Violinist, composer and fiddler Mark O’Connor was born in Seattle and began his fiddling career studying with Texas fiddler Benny Thomasson and French jazz violinist Stephane Grappelli. Absorbing knowledge and influence from a multitude of musical styles and genres, O’Connor has shaped a new American classical style. While many European classical, composers – Haydn, Dvorák, Liszt and Grieg, to name only a few – dipped into folk music to invigorate their style, O’Connor, trained as a folk musician, went the other way and dipped into classical music conventions for many of his works. What Aaron Copland and Charles Ives accomplished in classicizing the American folk idiom of the nineteenth century, O’Connor has done for country music of the twentieth. He has also been involved extensively in music education, holding camps and workshops to teach fiddling to new generations of aspiring musicians. In April, 2009 he was inducted into the National Fiddler Hall of Fame.
In recent years, O’Connor has integrated folk elements into formal large-scale classical genres, including symphonies, string quartets and numerous violin concertos. He composed the Triple Concerto in 2010 for the Ahn Trio, made up of three sisters, Angela, Maria and Lucia Ahn. The trio has been commissioning and promoting crossover works, of which this work is a good example.
O’Connor uses three of his own popular fiddle tunes, one for each movement of the concerto:
1. March of the Pharaohs: This movement seems to have been written for one of the less militaristic pharaohs. The tune is rather gentle, and the many variations on it are lyrical. The March is a set of variations in which the trio usually takes the lead over the orchestral accompaniment. One prominent aspect of O’Connor’s style is to constantly riff on his original tune without modulation or any particular concern about integrating the music into classical conventions.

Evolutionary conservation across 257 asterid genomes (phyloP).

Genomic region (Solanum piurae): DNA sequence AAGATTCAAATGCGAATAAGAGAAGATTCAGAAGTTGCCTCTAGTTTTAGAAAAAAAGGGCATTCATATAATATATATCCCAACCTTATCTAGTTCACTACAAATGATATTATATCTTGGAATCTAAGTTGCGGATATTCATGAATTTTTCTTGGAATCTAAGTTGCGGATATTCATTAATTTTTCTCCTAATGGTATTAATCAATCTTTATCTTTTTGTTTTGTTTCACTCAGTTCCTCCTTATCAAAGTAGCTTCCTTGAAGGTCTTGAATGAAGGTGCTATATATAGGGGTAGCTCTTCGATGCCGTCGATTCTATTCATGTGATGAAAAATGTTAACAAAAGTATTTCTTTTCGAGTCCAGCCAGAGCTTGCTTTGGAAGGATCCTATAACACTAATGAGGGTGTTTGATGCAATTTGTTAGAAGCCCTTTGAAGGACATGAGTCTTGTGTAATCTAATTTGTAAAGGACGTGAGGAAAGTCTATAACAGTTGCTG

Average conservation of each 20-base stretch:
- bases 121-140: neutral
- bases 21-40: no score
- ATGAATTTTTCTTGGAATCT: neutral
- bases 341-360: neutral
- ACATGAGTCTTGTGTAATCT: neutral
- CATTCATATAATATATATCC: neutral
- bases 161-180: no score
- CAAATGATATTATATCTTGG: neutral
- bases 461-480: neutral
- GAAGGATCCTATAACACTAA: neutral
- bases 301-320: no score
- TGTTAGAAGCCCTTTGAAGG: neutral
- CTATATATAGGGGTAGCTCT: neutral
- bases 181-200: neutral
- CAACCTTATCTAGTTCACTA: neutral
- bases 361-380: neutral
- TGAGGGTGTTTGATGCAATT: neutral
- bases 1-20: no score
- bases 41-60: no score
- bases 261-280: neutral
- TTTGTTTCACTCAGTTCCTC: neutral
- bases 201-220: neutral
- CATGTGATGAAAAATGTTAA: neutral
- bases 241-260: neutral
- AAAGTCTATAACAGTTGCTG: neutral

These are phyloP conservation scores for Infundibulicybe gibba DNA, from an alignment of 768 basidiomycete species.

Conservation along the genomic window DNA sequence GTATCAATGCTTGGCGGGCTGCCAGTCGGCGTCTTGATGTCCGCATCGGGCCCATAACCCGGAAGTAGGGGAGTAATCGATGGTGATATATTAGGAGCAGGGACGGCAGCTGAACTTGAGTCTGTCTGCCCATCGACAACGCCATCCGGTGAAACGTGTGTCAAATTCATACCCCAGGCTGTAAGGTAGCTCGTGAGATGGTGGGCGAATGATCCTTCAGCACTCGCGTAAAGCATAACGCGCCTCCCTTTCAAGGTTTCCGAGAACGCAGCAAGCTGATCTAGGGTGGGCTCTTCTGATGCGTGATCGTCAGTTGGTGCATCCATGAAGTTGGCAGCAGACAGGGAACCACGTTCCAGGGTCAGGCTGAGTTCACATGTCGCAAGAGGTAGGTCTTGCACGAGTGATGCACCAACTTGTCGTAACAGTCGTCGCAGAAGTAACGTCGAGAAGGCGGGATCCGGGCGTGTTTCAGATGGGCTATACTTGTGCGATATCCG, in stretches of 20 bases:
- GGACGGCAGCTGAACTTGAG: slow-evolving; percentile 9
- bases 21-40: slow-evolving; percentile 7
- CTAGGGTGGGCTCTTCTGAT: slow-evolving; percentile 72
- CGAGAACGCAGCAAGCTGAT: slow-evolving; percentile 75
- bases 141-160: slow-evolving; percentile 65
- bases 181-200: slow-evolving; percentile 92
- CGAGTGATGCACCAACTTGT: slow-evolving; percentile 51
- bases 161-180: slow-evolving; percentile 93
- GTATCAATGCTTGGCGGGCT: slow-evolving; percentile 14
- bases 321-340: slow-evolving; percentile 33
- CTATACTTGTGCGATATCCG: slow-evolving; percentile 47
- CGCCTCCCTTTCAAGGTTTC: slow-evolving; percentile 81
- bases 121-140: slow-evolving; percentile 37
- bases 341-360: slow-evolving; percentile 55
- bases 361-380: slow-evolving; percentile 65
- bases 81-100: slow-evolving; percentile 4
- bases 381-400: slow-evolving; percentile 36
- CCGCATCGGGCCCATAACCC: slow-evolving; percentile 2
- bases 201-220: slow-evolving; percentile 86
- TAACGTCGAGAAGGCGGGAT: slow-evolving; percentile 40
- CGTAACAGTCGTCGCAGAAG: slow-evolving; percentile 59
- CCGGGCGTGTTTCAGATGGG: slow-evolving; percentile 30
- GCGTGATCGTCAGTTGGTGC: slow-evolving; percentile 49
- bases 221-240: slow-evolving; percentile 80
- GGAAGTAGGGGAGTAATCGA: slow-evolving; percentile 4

2. Fiddler go Home is a tribute to Claude “Fiddler” Williams (1908-2004), a legendary fiddler and guitarist. This elegy is a slow movement, also focusing on O’Connor’s melody. The movement is not as strict a set of variations as the first; there are only a couple of melodic or harmonic diversions. Note that in the first two movements, the melody has a strong resemblance to Dvořák’s “American” mode.
3. Gypsy Fantastic: O’Connor borrows from the Central European Roma tradition both in his melody and flashy style. While constructed largely in variation form, O’Connor occasionally inserts a counter melody.
Symphony No. 9 in C major, D. 944
In the half century after Franz Schubert’s death, his reputation rested almost entirely on his wonderful Lieder, while the rest of his music was mostly neglected. None of his orchestral music was published during his lifetime, and many of the major works did not emerge from private hands until decades after his death. The first six symphonies were not published until 1884-85 in the Gesamtausgabe, the complete edition of his works. The manuscript of Symphony No. 8, the so-called “Unfinished,” resurfaced only in 1865 when its owner, Schubert’s friend Anselm Hüttenbrenner, a minor composer, used it as bait to get one of his own compositions performed. The Ninth, nicknamed the “Great,” was first performed – albeit severely cut – in 1839 at the instigation of Robert Schumann and under the direction of Felix Mendelssohn. Mendelssohn is one of the heroes of classical music; his appreciation for the great tradition of European music inspired him to revive the works of such great but forgotten composers as Bach, Schubert and even some Mozart and Beethoven.
The C major Symphony is actually Schubert’s seventh and final completed symphony (For a long time, it was believed that there was a seventh “lost” symphony.) Besides the fragment that is the Eighth, Schubert made at least four other aborted attempts at symphonic writing. He composed the C major Symphony in 1825-26, during a period of relatively good health and rising hopes, when the syphilis, from which he had been suffering since 1822, was quiescent. For years there was confusion about the date because Schubert wrote “March 1828” on the manuscript, perhaps to fool a publisher – unsuccessfully – that the work was new. Analysis of the paper and ink and the deciphering of the correspondence related to the events described below clearly shows the date of composition was two years earlier.